The modern-day sweet shop has undergone a transformation, bidding farewell to screw-top glass jars filled with gobstoppers and lemon sherbets that once enticed children to spend their pocket money. In their place now stand sleek, colorful boxes bearing names like “Banana ice,” “pink lemonade,” “blueberry sour raspberry,” and “cotton candy ice.” These boxes contain Elf bars, disposable e-cigarettes that are ostensibly intended for adults only. The rules dictate that under-18s cannot purchase them, even when they wander in to peruse the confectionery also on display in these shops. However, the reality is that these alluring gadgets often end up in the hands of children, who may have learned about them from influencers on platforms like TikTok.
This situation is deeply troubling for parents of teenagers who catch a whiff of strawberry-scented vapor in their child’s bedroom. In the past, they might not have known that their child was experimenting with a scrounged cigarette behind the school bike sheds. Smoking was once so prevalent that it was rare to find a child who hadn’t tried it at some point, often leading to an unpleasant first experience that deterred further tobacco use.
Overall, smoking rates in the UK have plummeted dramatically, with fewer than 15% of adults today identifying as smokers, down from a peak of over 45% in the 1970s. This success can be attributed to the arduous and prolonged battle against tobacco. However, in recent years, the role of e-cigarettes in this victory has come under scrutiny. Many UK experts argue that e-cigarettes have contributed positively by providing nicotine addicts with a less harmful alternative, devoid of the carcinogenic tar found in traditional cigarettes.
In contrast, some voices in the United States, notably in government and health organizations, label e-cigarettes as the devil’s handiwork, alleging that they lure kids into nicotine addiction, expose them to harmful chemicals, and potentially lead them back to tobacco in the long run. Skepticism grows with the entry of Big Tobacco companies into e-cigarette production, indicating a troubling alignment of interests as these companies seek new markets in affluent countries.
The transatlantic divide over vaping and health, sparked by the introduction of overtly teen-friendly e-cigarettes by San Francisco startup Juul, still persists. The US government, through the Food and Drug Administration, and some states like California, have imposed legal and financial penalties on Juul, whose USB stick-sized e-cigarettes, launched in 2015, gained popularity among young people. Reports have even surfaced of high school epidemics characterized by flavored vapor emerging from bags in the back rows of classrooms. In September, Juul agreed to pay $440 million to 33 US states following investigations into its marketing practices, accused of intentionally targeting young people. Fruit and candy flavors had already been removed from its range.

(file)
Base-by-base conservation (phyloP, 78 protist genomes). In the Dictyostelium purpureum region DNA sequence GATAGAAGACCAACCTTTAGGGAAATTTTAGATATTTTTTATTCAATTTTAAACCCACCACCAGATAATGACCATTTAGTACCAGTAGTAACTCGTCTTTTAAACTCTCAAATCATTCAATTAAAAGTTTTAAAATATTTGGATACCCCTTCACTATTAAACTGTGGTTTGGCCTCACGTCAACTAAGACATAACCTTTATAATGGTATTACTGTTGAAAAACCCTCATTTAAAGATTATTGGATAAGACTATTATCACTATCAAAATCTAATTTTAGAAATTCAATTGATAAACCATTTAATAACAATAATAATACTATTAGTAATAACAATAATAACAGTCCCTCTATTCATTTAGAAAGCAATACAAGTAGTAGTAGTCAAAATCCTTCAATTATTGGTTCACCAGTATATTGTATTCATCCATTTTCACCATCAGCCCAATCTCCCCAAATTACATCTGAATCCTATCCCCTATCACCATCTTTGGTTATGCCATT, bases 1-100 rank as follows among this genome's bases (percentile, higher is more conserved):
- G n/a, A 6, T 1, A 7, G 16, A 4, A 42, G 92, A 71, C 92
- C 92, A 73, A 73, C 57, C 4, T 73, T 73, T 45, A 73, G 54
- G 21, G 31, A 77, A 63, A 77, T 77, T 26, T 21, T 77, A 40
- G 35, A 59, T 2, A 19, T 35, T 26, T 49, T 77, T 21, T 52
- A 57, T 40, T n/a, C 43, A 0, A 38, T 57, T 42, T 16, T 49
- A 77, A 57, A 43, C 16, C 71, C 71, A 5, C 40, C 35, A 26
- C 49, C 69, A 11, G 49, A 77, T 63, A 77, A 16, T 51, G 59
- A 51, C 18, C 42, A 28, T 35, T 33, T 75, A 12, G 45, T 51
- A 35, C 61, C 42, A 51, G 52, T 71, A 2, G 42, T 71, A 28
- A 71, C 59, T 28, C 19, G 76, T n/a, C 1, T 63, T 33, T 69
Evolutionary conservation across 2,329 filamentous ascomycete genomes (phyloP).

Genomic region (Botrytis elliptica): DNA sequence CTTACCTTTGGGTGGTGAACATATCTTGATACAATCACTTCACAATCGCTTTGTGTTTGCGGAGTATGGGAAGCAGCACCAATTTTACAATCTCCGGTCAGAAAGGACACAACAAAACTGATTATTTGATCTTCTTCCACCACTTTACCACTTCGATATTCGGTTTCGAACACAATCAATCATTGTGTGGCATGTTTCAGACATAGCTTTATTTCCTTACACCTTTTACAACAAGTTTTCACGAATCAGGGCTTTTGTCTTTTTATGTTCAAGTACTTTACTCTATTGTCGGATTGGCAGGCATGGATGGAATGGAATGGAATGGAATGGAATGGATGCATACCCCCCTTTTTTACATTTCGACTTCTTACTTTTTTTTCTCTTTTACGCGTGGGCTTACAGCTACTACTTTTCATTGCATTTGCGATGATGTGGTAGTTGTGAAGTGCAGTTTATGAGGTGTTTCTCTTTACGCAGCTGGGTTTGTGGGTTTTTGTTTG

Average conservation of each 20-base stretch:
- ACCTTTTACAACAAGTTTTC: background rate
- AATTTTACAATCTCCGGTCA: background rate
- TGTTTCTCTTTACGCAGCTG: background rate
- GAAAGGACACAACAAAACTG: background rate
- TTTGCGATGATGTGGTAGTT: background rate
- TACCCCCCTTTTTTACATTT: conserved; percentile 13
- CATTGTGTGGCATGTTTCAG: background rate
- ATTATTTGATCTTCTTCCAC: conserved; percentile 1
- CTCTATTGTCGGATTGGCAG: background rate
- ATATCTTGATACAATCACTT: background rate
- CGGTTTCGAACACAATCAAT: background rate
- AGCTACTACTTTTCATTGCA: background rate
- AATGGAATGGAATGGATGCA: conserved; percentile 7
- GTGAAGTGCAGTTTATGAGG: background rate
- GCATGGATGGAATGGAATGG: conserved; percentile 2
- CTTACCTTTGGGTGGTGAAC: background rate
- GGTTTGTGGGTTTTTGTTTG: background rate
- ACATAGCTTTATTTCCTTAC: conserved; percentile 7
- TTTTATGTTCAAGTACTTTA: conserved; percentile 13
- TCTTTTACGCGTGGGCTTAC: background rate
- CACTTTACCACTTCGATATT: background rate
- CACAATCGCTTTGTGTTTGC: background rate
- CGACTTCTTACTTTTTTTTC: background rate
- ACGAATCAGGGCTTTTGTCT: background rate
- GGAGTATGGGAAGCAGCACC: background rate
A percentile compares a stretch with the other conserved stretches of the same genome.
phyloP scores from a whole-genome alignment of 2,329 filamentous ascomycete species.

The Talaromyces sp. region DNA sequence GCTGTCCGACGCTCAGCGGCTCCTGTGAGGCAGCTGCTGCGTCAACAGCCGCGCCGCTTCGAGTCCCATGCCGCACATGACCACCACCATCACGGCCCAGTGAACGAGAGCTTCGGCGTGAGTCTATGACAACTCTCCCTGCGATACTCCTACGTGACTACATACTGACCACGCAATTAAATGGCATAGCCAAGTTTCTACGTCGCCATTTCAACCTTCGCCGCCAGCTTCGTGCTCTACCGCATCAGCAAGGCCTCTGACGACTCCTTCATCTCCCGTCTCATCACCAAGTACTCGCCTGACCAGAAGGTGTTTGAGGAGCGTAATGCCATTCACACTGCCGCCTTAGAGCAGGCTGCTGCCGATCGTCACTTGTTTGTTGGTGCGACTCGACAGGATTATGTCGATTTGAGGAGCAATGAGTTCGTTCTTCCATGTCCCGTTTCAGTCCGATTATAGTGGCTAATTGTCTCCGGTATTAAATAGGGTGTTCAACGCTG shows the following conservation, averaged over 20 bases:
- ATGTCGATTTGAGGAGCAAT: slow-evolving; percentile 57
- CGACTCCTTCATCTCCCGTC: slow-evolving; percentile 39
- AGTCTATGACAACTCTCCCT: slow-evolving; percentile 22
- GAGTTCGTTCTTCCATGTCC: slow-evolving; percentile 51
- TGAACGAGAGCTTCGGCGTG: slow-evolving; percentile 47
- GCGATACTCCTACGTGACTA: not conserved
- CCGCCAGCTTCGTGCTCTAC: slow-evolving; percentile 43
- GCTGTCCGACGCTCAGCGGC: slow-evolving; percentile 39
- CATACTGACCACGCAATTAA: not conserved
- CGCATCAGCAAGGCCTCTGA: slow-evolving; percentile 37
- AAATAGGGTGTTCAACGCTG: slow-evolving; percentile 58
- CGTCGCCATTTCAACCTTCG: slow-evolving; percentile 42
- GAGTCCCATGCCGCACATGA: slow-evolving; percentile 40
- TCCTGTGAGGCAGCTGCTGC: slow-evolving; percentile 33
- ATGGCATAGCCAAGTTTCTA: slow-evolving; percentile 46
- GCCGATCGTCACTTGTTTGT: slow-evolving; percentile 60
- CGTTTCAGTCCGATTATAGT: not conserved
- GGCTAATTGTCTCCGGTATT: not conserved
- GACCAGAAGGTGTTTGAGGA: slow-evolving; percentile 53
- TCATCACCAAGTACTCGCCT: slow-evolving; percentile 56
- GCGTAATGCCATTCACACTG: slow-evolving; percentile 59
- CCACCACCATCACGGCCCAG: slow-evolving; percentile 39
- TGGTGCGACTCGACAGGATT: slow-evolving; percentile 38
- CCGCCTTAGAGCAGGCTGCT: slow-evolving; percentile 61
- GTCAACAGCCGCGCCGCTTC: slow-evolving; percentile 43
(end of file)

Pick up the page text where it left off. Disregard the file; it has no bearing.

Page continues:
In the UK, however, the government largely aligns with the guidance from Public Health England (now the Office for Health Improvement and Disparities), which asserts that vaping is significantly less harmful than smoking, with claims of it being 95% less harmful. The NHS encourages smokers to consider vaping as a quitting aid, although the absence of medically licensed e-cigarettes poses a challenge.
Health experts in the UK primarily concentrate on the sizable population of middle-aged smokers whose habit poses a severe health risk, particularly in deprived areas. Nearly 6 million people in England still smoke, and a quarter of all cancer-related deaths are attributed to smoking. Dr. Javed Khan, former head of Barnardo’s, published a review commissioned by the then-health secretary, Sajid Javid, emphasizing the promotion of vaping as a means to make smoking obsolete. According to campaign group ASH (Action on Smoking and Health), more than half (57%) of adult vapers in the UK are ex-smokers.
Nevertheless, the issue of underage kids using disposable vapes like Elf Bar and Geek Bar, manufactured in Shenzhen, China, and available both online and in stores, poses a distressing challenge. No one wants children to become addicted to nicotine, and addressing this issue diverts resources away from the critical fight against tobacco. ASH data indicates that 83% of 11-17-year-olds have never tried an e-cigarette, but in 2021, 7% said they were currently vaping, up from 4% in 2020. Recent analysis of US data suggests that children, on average, try e-cigarettes at the age of 13, with one in ten vaping shortly after waking up.
Solving this complex problem is a formidable task, compounded by entrenched opinions on vaping’s uses and misuses. Nonetheless, it is clear that action must be taken to restrict the advertising and marketing of e-cigarettes that appeal to young people. Just as cigarettes are now sold in plain packaging, a similar approach should be extended to all nicotine products. Eye-catching boxes and sweet flavors should be eliminated. Additionally, existing regulations regarding the sale and marketing of these products to children need to be diligently enforced. Local authorities, struggling with limited resources, require additional support in preventing under-18s from accessing these products. As advocated by organizations such as Action on Smoking and Health and Cancer Research UK, and recommended by Dr. Khan, it is time for a windfall tax on tobacco companies to ensure that those responsible for pollution contribute to the solution.